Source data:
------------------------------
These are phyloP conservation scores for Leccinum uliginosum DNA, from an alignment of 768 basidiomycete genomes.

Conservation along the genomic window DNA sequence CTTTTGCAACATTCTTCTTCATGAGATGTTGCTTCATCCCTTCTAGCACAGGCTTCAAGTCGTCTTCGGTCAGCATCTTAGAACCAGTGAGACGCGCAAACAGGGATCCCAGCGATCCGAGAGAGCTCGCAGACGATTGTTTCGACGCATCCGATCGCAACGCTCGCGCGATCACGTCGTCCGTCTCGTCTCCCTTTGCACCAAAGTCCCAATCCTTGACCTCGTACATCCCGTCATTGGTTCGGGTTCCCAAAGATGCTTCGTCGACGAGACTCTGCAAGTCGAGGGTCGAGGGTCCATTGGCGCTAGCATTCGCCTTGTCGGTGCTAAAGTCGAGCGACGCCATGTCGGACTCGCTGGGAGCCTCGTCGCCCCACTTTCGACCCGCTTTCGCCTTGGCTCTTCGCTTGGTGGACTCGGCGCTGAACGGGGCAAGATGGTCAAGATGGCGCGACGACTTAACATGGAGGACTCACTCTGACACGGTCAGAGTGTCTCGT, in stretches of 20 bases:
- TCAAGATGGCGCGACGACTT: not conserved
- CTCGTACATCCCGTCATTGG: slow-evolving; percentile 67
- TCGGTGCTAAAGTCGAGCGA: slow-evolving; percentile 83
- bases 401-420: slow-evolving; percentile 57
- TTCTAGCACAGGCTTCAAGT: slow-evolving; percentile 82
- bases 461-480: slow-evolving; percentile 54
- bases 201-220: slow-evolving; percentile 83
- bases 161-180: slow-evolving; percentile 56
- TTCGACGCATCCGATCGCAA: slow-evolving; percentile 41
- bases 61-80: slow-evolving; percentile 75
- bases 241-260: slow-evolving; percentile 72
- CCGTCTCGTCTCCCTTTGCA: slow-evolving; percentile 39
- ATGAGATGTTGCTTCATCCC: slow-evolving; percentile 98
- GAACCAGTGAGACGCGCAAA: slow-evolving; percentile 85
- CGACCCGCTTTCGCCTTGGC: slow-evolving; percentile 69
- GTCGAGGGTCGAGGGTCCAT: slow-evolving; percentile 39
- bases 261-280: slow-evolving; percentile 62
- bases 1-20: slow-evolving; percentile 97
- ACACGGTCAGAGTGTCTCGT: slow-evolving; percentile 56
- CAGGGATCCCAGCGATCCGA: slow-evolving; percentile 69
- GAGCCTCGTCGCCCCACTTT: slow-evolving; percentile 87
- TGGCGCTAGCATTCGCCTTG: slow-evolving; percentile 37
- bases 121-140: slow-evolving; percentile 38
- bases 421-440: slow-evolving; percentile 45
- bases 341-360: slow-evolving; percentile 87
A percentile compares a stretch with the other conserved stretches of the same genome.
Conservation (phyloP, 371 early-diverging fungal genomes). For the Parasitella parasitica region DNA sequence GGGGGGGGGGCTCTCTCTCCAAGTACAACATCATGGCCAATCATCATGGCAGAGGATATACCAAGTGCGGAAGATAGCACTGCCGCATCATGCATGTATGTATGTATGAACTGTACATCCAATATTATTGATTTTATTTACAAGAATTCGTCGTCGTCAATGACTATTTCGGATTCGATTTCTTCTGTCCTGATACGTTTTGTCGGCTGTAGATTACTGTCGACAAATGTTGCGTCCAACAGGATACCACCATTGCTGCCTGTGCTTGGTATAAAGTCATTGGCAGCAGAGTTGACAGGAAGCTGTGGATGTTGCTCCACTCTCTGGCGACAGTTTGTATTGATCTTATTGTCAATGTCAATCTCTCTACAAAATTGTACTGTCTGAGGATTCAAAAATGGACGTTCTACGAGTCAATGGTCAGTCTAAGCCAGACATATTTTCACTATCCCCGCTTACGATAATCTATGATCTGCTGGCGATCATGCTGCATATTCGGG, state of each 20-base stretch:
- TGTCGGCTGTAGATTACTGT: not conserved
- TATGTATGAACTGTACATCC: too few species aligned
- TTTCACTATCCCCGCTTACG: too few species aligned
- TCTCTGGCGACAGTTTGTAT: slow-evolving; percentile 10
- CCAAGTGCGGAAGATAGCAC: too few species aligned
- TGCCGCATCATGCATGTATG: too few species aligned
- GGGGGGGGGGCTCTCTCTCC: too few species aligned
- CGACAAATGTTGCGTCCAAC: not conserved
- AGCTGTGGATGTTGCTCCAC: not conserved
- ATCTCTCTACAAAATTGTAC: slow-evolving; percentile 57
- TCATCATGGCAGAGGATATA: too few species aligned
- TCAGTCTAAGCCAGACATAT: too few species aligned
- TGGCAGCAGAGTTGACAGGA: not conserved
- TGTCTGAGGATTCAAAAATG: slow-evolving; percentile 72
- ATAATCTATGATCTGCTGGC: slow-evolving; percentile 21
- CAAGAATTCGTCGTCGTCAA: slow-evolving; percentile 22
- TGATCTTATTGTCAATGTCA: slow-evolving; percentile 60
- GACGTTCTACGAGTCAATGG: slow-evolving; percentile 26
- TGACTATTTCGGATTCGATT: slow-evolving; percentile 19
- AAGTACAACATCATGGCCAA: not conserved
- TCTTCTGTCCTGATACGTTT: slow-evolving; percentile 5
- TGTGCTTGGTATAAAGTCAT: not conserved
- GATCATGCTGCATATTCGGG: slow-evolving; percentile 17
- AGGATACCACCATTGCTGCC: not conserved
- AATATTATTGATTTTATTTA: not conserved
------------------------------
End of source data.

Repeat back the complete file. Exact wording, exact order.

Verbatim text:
These are phyloP conservation scores for Leccinum uliginosum DNA, from an alignment of 768 basidiomycete genomes.

Conservation along the genomic window DNA sequence CTTTTGCAACATTCTTCTTCATGAGATGTTGCTTCATCCCTTCTAGCACAGGCTTCAAGTCGTCTTCGGTCAGCATCTTAGAACCAGTGAGACGCGCAAACAGGGATCCCAGCGATCCGAGAGAGCTCGCAGACGATTGTTTCGACGCATCCGATCGCAACGCTCGCGCGATCACGTCGTCCGTCTCGTCTCCCTTTGCACCAAAGTCCCAATCCTTGACCTCGTACATCCCGTCATTGGTTCGGGTTCCCAAAGATGCTTCGTCGACGAGACTCTGCAAGTCGAGGGTCGAGGGTCCATTGGCGCTAGCATTCGCCTTGTCGGTGCTAAAGTCGAGCGACGCCATGTCGGACTCGCTGGGAGCCTCGTCGCCCCACTTTCGACCCGCTTTCGCCTTGGCTCTTCGCTTGGTGGACTCGGCGCTGAACGGGGCAAGATGGTCAAGATGGCGCGACGACTTAACATGGAGGACTCACTCTGACACGGTCAGAGTGTCTCGT, in stretches of 20 bases:
- TCAAGATGGCGCGACGACTT: not conserved
- CTCGTACATCCCGTCATTGG: slow-evolving; percentile 67
- TCGGTGCTAAAGTCGAGCGA: slow-evolving; percentile 83
- bases 401-420: slow-evolving; percentile 57
- TTCTAGCACAGGCTTCAAGT: slow-evolving; percentile 82
- bases 461-480: slow-evolving; percentile 54
- bases 201-220: slow-evolving; percentile 83
- bases 161-180: slow-evolving; percentile 56
- TTCGACGCATCCGATCGCAA: slow-evolving; percentile 41
- bases 61-80: slow-evolving; percentile 75
- bases 241-260: slow-evolving; percentile 72
- CCGTCTCGTCTCCCTTTGCA: slow-evolving; percentile 39
- ATGAGATGTTGCTTCATCCC: slow-evolving; percentile 98
- GAACCAGTGAGACGCGCAAA: slow-evolving; percentile 85
- CGACCCGCTTTCGCCTTGGC: slow-evolving; percentile 69
- GTCGAGGGTCGAGGGTCCAT: slow-evolving; percentile 39
- bases 261-280: slow-evolving; percentile 62
- bases 1-20: slow-evolving; percentile 97
- ACACGGTCAGAGTGTCTCGT: slow-evolving; percentile 56
- CAGGGATCCCAGCGATCCGA: slow-evolving; percentile 69
- GAGCCTCGTCGCCCCACTTT: slow-evolving; percentile 87
- TGGCGCTAGCATTCGCCTTG: slow-evolving; percentile 37
- bases 121-140: slow-evolving; percentile 38
- bases 421-440: slow-evolving; percentile 45
- bases 341-360: slow-evolving; percentile 87
A percentile compares a stretch with the other conserved stretches of the same genome.
Conservation (phyloP, 371 early-diverging fungal genomes). For the Parasitella parasitica region DNA sequence GGGGGGGGGGCTCTCTCTCCAAGTACAACATCATGGCCAATCATCATGGCAGAGGATATACCAAGTGCGGAAGATAGCACTGCCGCATCATGCATGTATGTATGTATGAACTGTACATCCAATATTATTGATTTTATTTACAAGAATTCGTCGTCGTCAATGACTATTTCGGATTCGATTTCTTCTGTCCTGATACGTTTTGTCGGCTGTAGATTACTGTCGACAAATGTTGCGTCCAACAGGATACCACCATTGCTGCCTGTGCTTGGTATAAAGTCATTGGCAGCAGAGTTGACAGGAAGCTGTGGATGTTGCTCCACTCTCTGGCGACAGTTTGTATTGATCTTATTGTCAATGTCAATCTCTCTACAAAATTGTACTGTCTGAGGATTCAAAAATGGACGTTCTACGAGTCAATGGTCAGTCTAAGCCAGACATATTTTCACTATCCCCGCTTACGATAATCTATGATCTGCTGGCGATCATGCTGCATATTCGGG, state of each 20-base stretch:
- TGTCGGCTGTAGATTACTGT: not conserved
- TATGTATGAACTGTACATCC: too few species aligned
- TTTCACTATCCCCGCTTACG: too few species aligned
- TCTCTGGCGACAGTTTGTAT: slow-evolving; percentile 10
- CCAAGTGCGGAAGATAGCAC: too few species aligned
- TGCCGCATCATGCATGTATG: too few species aligned
- GGGGGGGGGGCTCTCTCTCC: too few species aligned
- CGACAAATGTTGCGTCCAAC: not conserved
- AGCTGTGGATGTTGCTCCAC: not conserved
- ATCTCTCTACAAAATTGTAC: slow-evolving; percentile 57
- TCATCATGGCAGAGGATATA: too few species aligned
- TCAGTCTAAGCCAGACATAT: too few species aligned
- TGGCAGCAGAGTTGACAGGA: not conserved
- TGTCTGAGGATTCAAAAATG: slow-evolving; percentile 72
- ATAATCTATGATCTGCTGGC: slow-evolving; percentile 21
- CAAGAATTCGTCGTCGTCAA: slow-evolving; percentile 22
- TGATCTTATTGTCAATGTCA: slow-evolving; percentile 60
- GACGTTCTACGAGTCAATGG: slow-evolving; percentile 26
- TGACTATTTCGGATTCGATT: slow-evolving; percentile 19
- AAGTACAACATCATGGCCAA: not conserved
- TCTTCTGTCCTGATACGTTT: slow-evolving; percentile 5
- TGTGCTTGGTATAAAGTCAT: not conserved
- GATCATGCTGCATATTCGGG: slow-evolving; percentile 17
- AGGATACCACCATTGCTGCC: not conserved
- AATATTATTGATTTTATTTA: not conserved